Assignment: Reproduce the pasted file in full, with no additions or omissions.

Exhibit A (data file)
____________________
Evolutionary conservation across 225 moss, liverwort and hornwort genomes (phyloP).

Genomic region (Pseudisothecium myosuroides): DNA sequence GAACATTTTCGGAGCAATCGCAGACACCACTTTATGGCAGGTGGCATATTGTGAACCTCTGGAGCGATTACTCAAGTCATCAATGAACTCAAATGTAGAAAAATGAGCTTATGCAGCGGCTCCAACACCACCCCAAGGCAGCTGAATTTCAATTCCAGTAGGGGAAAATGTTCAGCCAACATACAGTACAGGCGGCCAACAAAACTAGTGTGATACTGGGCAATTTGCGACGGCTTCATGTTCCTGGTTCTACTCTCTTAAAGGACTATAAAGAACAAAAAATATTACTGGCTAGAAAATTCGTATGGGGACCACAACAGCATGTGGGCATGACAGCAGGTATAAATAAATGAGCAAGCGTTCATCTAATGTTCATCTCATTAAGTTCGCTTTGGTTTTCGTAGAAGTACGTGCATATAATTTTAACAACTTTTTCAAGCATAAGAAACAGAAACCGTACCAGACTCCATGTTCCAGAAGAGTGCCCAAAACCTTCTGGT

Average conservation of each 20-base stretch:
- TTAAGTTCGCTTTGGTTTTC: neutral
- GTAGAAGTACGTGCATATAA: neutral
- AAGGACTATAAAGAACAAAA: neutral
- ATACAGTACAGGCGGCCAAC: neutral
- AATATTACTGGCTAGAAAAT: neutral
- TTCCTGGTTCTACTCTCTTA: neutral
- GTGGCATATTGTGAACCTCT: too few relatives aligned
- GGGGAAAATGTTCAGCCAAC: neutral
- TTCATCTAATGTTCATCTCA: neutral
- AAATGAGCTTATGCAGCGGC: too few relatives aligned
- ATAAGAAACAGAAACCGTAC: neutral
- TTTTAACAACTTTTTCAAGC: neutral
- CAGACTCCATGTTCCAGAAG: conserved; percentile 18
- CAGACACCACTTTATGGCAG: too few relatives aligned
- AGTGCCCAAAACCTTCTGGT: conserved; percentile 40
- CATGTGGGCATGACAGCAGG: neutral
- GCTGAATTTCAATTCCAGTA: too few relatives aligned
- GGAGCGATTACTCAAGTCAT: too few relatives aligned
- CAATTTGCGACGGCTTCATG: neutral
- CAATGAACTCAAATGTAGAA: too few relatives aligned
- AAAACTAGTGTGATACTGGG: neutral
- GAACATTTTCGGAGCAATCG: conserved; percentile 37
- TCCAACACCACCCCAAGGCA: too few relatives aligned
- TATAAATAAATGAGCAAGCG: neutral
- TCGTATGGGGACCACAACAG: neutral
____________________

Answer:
Evolutionary conservation across 225 moss, liverwort and hornwort genomes (phyloP).

Genomic region (Pseudisothecium myosuroides): DNA sequence GAACATTTTCGGAGCAATCGCAGACACCACTTTATGGCAGGTGGCATATTGTGAACCTCTGGAGCGATTACTCAAGTCATCAATGAACTCAAATGTAGAAAAATGAGCTTATGCAGCGGCTCCAACACCACCCCAAGGCAGCTGAATTTCAATTCCAGTAGGGGAAAATGTTCAGCCAACATACAGTACAGGCGGCCAACAAAACTAGTGTGATACTGGGCAATTTGCGACGGCTTCATGTTCCTGGTTCTACTCTCTTAAAGGACTATAAAGAACAAAAAATATTACTGGCTAGAAAATTCGTATGGGGACCACAACAGCATGTGGGCATGACAGCAGGTATAAATAAATGAGCAAGCGTTCATCTAATGTTCATCTCATTAAGTTCGCTTTGGTTTTCGTAGAAGTACGTGCATATAATTTTAACAACTTTTTCAAGCATAAGAAACAGAAACCGTACCAGACTCCATGTTCCAGAAGAGTGCCCAAAACCTTCTGGT

Average conservation of each 20-base stretch:
- TTAAGTTCGCTTTGGTTTTC: neutral
- GTAGAAGTACGTGCATATAA: neutral
- AAGGACTATAAAGAACAAAA: neutral
- ATACAGTACAGGCGGCCAAC: neutral
- AATATTACTGGCTAGAAAAT: neutral
- TTCCTGGTTCTACTCTCTTA: neutral
- GTGGCATATTGTGAACCTCT: too few relatives aligned
- GGGGAAAATGTTCAGCCAAC: neutral
- TTCATCTAATGTTCATCTCA: neutral
- AAATGAGCTTATGCAGCGGC: too few relatives aligned
- ATAAGAAACAGAAACCGTAC: neutral
- TTTTAACAACTTTTTCAAGC: neutral
- CAGACTCCATGTTCCAGAAG: conserved; percentile 18
- CAGACACCACTTTATGGCAG: too few relatives aligned
- AGTGCCCAAAACCTTCTGGT: conserved; percentile 40
- CATGTGGGCATGACAGCAGG: neutral
- GCTGAATTTCAATTCCAGTA: too few relatives aligned
- GGAGCGATTACTCAAGTCAT: too few relatives aligned
- CAATTTGCGACGGCTTCATG: neutral
- CAATGAACTCAAATGTAGAA: too few relatives aligned
- AAAACTAGTGTGATACTGGG: neutral
- GAACATTTTCGGAGCAATCG: conserved; percentile 37
- TCCAACACCACCCCAAGGCA: too few relatives aligned
- TATAAATAAATGAGCAAGCG: neutral
- TCGTATGGGGACCACAACAG: neutral